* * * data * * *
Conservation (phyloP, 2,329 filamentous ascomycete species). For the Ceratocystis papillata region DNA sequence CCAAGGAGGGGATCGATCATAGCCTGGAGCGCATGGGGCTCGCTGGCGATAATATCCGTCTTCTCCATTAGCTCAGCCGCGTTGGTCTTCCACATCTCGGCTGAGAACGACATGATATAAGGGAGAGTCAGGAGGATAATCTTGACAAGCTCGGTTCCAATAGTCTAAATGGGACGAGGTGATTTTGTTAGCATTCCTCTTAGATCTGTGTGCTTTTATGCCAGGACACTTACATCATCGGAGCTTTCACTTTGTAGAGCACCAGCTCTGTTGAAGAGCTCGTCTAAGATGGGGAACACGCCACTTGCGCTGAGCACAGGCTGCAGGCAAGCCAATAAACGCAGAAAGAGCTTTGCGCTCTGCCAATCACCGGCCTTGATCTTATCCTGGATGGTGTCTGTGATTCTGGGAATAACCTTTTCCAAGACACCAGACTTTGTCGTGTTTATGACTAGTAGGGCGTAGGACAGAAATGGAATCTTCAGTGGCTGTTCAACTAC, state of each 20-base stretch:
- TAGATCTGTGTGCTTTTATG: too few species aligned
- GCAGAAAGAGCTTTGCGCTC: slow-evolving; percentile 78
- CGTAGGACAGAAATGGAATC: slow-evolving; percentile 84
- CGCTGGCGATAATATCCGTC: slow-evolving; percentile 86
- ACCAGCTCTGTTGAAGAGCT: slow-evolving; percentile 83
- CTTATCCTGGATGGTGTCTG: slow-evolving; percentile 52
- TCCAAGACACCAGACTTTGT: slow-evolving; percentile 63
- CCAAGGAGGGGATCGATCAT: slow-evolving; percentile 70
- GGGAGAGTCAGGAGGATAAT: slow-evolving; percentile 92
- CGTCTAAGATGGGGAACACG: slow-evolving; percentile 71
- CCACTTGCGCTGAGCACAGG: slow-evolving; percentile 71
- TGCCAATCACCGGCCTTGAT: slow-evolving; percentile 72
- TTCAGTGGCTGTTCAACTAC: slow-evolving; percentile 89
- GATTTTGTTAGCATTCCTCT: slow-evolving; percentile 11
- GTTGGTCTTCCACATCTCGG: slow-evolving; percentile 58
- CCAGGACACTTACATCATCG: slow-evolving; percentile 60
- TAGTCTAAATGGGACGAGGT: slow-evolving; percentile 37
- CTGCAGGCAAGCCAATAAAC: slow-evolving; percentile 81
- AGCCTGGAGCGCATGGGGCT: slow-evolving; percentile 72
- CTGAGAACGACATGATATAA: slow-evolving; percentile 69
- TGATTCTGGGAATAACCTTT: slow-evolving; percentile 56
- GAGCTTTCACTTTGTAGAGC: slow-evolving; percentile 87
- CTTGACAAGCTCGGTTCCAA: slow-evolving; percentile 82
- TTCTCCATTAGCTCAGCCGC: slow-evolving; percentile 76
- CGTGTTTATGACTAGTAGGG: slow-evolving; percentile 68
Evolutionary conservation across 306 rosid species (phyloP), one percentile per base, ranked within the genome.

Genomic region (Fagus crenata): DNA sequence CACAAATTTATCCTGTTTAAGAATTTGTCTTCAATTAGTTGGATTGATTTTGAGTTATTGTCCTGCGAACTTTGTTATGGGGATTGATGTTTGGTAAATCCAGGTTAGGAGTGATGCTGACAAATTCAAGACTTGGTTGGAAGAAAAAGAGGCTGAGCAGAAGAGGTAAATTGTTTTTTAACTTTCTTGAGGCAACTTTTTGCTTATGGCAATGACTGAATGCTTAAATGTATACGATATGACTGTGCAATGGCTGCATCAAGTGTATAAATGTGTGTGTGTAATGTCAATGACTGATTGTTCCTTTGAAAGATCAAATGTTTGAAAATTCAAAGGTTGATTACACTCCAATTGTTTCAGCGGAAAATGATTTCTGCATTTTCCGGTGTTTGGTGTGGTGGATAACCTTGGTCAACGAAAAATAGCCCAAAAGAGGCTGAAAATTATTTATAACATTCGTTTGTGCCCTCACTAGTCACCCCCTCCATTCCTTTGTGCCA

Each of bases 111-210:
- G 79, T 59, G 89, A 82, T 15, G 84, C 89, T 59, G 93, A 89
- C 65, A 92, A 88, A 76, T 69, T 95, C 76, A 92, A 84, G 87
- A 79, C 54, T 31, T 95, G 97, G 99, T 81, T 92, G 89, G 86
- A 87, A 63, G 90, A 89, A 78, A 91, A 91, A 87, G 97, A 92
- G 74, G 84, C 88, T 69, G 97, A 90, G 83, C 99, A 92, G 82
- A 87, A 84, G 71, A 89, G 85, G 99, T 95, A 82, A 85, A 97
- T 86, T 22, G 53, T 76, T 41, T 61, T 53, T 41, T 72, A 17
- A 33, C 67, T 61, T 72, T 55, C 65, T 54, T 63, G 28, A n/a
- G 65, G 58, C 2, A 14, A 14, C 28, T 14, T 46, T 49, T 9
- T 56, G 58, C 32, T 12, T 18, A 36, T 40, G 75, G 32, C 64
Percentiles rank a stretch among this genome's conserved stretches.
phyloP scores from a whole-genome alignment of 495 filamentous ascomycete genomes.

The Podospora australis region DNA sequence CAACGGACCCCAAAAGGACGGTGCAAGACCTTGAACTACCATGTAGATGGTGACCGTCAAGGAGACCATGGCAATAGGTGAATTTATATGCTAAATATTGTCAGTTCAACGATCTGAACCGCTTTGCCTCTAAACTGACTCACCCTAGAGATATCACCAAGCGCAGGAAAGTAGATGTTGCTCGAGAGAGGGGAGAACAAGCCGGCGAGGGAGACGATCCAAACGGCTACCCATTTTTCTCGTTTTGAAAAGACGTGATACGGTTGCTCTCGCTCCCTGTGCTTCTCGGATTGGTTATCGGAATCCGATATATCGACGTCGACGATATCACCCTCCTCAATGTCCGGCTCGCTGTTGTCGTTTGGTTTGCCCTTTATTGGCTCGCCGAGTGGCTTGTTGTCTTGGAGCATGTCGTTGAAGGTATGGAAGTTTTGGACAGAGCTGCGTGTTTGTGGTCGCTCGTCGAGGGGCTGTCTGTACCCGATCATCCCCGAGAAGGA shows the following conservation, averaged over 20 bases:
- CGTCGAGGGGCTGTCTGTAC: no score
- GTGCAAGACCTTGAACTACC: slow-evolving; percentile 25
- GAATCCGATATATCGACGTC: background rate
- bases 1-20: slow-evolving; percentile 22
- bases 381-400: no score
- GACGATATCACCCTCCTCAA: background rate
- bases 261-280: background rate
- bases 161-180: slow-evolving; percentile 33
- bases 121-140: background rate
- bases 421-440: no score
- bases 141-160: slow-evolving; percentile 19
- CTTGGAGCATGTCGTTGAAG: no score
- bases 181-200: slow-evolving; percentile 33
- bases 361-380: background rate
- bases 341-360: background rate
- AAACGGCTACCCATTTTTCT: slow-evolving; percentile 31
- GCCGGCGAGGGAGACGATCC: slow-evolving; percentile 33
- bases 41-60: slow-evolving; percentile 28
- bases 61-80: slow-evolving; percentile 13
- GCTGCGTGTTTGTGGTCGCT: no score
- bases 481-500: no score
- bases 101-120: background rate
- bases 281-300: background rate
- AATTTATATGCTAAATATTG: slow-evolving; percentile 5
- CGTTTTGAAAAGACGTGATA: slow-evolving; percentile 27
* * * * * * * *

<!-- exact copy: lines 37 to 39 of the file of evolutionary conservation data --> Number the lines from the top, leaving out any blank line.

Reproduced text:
- A 33, C 67, T 61, T 72, T 55, C 65, T 54, T 63, G 28, A n/a
- G 65, G 58, C 2, A 14, A 14, C 28, T 14, T 46, T 49, T 9
- T 56, G 58, C 32, T 12, T 18, A 36, T 40, G 75, G 32, C 64